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My Journey: Max Scodro

The American tells us about his amazing experience during his first seven events of the 2013 PGA TOUR Latinoamerica season.

Max Scodro's adventures in the first half of the season// Photo E.Berardi/PGA TOUR

June 2013

After turning professional following my college graduation from the University of Notre Dame in May 2012, I bounced around playing in mini-tour events and state opens for my first summer. I decided to try and qualify for the PGA TOUR Latinoamerica NEC Series in February, not really knowing what to expect. As a first-year professional, an English-speaking American, and first-time visitor to nearly every country we visited, I entered this Tour with a lot of unknowns. In reality, my decision to go to the Qualifying School in February has proven to be one of the best decisions of my life.

The first event in Mexico City last March, the 55o Abierto Mexicano de Golf, remains my favorite event thus far. We competed at one of the nicest courses in Mexico in one of the most interesting cities I have visited. The tournament gave me so much to be excited about for this tour. There were grandstands, thousands of spectators, the course was immaculate and it felt like a PGA TOUR event. The location of the event, Mexico City, made the experience even better. I had never been, and the city was so rich with culture, beauty, and great food. 

During this trip I explored the historic district, Polanco, and the Basilica of Guadalupe, which was spectacular. But for me, the food on this trip was over the top. On my first night there, I travelled by myself to the restaurant Azul Condesa, a Ricardo Munoz Zurita restaurant. Chef Zurita is considered one of the godfathers of Mexican cuisine as he is not only a chef, but a noted historian of his ancestral cuisine as well. Traveling alone in a city I had never visited was a little scary at first but as soon as I arrived to the restaurant I knew it was well worth the hike.  He prides himself on embracing the oldest, most cherished Mexican techniques and recipes, while at the same time adapting to new technology and trends to keep the food modern. He did not disappoint, and it was my favorite meal of the week. Mexico City has really started to garner international recognition for its cuisine and Azul Condesa is a great example of that. From street food to haute cuisine, the city had it all and it really made for a memorable trip.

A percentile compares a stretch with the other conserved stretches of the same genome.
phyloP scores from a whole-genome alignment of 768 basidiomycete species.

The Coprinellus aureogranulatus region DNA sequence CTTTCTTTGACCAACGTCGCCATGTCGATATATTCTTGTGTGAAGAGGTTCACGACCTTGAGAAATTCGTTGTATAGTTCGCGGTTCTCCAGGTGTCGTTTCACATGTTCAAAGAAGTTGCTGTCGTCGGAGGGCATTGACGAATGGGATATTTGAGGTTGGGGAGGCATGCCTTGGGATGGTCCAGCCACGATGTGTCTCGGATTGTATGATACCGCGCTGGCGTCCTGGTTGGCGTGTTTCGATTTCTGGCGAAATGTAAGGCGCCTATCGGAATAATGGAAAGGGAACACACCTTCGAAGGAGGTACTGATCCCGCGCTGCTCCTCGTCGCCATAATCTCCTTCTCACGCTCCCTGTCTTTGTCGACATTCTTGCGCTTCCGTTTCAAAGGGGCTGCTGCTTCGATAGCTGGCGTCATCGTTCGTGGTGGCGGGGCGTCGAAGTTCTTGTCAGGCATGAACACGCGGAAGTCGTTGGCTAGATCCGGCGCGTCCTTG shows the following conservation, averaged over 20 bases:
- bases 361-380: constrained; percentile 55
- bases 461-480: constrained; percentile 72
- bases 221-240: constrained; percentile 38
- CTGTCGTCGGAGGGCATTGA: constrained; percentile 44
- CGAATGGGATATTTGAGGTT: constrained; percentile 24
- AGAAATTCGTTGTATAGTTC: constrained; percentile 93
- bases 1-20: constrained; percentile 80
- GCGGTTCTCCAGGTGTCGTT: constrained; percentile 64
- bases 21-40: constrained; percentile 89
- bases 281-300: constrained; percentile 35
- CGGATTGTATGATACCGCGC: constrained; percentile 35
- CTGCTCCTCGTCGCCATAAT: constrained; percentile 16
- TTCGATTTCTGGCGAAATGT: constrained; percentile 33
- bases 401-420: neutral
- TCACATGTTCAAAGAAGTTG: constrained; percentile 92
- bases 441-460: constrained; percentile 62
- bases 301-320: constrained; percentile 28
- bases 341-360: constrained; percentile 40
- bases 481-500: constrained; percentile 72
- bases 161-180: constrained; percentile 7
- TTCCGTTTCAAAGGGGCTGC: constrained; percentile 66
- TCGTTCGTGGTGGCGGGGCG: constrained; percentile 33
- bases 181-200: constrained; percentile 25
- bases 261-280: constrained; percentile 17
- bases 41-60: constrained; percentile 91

A close second favorite destination was Montevideo, Uruguay for the Roberto de Vicenzo Invitational Copa NEC. Prior to arriving in Mexico City, I had received a lot of recommendations as to places to visit and eat. That wasn’t really the case in Montevideo, as most people I had talked to seemed not to know too much about the Uruguayan capital. Well, take it from me, Montevideo is worth a visit no matter who you are. If you love golf, the Alistair Mackenzie gem we played, Club de Golf Uruguay, was an interesting, fun course that just about any passionate golfer would appreciate. The coastal city was gorgeous, with tons of old European influenced architecture and great beaches. And finally, the food. My goodness, the food was amazing. Situated between Brazil and Argentina, Montevideo seems to bring the best of both worlds. With meat that is second to none, there is no doubt that I had some of the best parillada I will ever have in my life.

What made this Tour so special for me and my friends, was being able to experience this journey together.  Even when times were bad after a missed cut or horrendous travel day, at the end of it all we were all there for each other and it was a great time. A great example of this was on my trip to Pereira, Colombia. After a flight from Montevideo to Lima and Lima to Bogota, all we had was a little 45 minute flight over to the tournament host city, Pereira.  Should be easy, right? Well, when traveling in Colombia during the tropical season, the weather can quickly adjust whatever travel plans you may have had. The flight took off on time, we flew around for a while, and then we landed. The only problem was we didn’t land in Pereira – we landed in a different city! After making an emergency landing due to storms, I was now stranded in the Colombian city of Armenia along with 20 fellow players and some of the PGA TOUR Latinoamérica Tour staff. Six hours to spend in an airport is a long time! We did everything, cards, TV shows, music and anything else we could think of. Eventually we had to give up on flying to Pereira, and the airline arranged to have buses drive us there.  After about 24 hours of travel from start to finish, we finally arrived at our hotel.  In the end, it made for one of the best stories and greatest times I’ve had while on Tour. 

Whether it was the tens of thousands of miles that we flew, the obstacle of language as we tried to get to our hotel, or just exploring different neighborhoods and sites of the cities in which we competed, this Tour gave me stories and memories that I will remember for a lifetime. I can’t wait for the second half of the season to get started and I know that it will not disappoint as we travel to cities such as Lima, Santiago, Bogota, Rio de Janeiro, and Buenos Aires. 

After each week I write a blog post about the course, city and food for that event – check it out at or follow me on Twitter @mscodro.



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